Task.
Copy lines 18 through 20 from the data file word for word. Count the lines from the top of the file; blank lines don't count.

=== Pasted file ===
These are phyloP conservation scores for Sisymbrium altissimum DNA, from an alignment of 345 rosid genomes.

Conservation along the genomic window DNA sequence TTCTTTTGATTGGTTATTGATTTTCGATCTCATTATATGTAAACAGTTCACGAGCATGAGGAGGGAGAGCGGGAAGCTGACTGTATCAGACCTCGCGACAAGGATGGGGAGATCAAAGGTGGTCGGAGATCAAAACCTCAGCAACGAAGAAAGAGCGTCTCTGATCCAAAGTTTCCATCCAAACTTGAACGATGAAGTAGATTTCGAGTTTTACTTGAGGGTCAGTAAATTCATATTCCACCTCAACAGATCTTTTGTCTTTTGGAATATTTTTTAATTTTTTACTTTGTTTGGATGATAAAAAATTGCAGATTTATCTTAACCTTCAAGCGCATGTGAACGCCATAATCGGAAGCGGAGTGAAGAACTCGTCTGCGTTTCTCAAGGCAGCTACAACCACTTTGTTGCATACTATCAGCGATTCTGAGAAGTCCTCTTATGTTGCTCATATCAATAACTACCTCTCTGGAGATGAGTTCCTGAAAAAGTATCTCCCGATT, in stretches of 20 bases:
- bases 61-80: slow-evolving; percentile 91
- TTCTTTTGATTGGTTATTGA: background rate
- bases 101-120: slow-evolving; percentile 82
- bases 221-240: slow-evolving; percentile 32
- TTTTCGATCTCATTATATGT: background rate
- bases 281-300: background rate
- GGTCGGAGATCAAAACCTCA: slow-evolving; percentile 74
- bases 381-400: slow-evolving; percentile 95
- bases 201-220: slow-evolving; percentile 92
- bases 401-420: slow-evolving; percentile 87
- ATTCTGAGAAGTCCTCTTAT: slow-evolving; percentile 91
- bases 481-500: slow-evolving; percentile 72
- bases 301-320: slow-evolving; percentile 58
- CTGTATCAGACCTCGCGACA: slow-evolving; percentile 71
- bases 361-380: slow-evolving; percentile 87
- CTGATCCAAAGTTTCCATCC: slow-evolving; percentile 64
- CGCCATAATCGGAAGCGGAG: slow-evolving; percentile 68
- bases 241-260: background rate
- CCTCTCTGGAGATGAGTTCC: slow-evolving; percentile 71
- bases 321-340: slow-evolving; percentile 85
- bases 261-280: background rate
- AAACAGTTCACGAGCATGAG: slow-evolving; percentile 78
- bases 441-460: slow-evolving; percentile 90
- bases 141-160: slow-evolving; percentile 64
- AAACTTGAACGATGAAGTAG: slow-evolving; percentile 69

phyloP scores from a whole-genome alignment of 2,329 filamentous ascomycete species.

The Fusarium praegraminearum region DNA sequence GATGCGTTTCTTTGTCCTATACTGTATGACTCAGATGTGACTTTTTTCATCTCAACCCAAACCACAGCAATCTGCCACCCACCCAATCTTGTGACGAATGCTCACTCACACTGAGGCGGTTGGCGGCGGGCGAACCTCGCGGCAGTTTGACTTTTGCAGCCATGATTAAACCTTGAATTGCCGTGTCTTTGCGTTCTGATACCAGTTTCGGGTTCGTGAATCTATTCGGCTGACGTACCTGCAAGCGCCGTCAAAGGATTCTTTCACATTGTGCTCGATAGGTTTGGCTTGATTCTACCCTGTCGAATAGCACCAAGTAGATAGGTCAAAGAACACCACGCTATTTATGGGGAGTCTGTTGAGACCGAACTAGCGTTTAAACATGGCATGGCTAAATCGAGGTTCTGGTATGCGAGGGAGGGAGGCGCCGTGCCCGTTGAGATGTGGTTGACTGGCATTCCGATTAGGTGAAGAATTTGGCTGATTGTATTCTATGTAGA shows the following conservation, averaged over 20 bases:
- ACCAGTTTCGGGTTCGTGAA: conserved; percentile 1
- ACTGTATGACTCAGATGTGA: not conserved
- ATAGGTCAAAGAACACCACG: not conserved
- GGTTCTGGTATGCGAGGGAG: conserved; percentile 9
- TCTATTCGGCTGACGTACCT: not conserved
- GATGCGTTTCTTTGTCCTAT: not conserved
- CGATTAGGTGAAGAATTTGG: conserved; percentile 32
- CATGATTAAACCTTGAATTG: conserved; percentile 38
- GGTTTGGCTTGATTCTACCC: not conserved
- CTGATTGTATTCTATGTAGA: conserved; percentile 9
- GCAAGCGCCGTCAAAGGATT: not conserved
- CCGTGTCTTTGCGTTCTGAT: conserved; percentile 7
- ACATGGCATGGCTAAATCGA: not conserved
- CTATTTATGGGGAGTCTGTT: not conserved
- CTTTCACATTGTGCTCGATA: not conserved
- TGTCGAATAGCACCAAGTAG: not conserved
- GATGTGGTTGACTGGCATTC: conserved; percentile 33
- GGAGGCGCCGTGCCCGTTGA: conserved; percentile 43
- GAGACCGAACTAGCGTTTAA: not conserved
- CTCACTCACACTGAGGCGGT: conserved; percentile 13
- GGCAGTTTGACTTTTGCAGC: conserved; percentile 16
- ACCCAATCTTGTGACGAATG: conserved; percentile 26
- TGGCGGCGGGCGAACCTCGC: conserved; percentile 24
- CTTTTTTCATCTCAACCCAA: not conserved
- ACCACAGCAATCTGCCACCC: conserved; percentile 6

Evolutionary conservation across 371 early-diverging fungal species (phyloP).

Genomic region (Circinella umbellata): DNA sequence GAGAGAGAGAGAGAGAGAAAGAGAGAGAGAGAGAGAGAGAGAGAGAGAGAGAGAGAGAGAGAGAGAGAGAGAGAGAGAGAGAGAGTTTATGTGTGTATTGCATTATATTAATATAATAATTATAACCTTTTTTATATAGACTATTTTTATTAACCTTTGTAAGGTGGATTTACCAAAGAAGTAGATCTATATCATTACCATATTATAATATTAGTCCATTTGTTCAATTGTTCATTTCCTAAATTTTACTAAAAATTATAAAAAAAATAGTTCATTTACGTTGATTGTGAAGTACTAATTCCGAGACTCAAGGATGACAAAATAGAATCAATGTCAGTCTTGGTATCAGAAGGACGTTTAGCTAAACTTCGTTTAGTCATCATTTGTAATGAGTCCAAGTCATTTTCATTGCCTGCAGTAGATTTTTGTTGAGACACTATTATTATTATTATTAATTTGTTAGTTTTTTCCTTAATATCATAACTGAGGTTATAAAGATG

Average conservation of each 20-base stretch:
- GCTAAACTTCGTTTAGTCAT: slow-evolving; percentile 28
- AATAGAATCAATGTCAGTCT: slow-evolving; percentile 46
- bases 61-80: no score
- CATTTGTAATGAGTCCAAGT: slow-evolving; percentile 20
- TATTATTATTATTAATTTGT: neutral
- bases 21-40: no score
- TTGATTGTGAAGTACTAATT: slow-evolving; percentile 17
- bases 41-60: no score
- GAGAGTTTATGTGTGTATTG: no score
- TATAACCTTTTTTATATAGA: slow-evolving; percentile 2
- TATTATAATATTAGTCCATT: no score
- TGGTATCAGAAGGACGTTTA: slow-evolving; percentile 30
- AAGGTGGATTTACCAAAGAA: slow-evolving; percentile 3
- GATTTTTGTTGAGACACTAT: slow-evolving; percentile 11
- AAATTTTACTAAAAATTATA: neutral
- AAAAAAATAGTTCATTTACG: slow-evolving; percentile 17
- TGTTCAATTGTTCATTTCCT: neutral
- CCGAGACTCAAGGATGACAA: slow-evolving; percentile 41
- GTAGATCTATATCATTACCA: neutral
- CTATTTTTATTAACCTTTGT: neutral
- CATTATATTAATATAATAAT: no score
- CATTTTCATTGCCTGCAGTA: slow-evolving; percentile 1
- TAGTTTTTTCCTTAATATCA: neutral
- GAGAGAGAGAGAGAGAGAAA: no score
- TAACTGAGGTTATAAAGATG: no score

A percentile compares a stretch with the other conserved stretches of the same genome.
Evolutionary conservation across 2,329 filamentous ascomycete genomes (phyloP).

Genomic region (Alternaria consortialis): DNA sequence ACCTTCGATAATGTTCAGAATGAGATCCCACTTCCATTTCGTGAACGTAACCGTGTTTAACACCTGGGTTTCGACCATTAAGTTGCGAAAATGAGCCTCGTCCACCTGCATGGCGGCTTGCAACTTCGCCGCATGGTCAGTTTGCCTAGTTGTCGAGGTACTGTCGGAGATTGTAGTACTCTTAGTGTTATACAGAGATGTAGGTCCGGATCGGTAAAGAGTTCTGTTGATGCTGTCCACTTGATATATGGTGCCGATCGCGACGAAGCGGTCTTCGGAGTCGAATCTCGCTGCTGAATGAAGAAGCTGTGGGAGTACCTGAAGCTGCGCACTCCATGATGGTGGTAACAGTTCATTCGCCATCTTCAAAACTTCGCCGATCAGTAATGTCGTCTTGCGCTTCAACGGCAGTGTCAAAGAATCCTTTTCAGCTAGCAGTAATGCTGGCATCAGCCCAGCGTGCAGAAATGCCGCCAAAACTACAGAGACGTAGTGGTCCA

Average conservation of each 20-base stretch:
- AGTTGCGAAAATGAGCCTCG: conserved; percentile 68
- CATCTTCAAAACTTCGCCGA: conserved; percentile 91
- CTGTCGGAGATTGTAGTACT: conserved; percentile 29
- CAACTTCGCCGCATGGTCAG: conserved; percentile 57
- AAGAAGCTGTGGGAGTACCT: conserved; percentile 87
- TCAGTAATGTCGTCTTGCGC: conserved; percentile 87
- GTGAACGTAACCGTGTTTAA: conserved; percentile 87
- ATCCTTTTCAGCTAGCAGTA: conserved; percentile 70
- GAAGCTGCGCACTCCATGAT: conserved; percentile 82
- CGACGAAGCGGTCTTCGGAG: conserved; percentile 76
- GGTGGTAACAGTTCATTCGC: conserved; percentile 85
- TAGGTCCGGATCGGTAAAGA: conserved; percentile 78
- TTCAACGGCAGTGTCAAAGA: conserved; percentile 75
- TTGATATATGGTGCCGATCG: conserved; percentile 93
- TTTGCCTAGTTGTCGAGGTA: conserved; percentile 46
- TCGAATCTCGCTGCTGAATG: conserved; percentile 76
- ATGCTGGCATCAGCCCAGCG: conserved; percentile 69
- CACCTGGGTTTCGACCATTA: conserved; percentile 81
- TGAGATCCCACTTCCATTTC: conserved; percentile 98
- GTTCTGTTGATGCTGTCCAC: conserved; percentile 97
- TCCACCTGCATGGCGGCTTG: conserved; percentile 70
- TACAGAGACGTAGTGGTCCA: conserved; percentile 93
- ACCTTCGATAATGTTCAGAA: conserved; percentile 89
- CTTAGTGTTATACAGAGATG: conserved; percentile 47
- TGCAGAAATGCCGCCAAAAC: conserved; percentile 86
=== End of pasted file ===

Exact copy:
- CTGATCCAAAGTTTCCATCC: slow-evolving; percentile 64
- CGCCATAATCGGAAGCGGAG: slow-evolving; percentile 68
- bases 241-260: background rate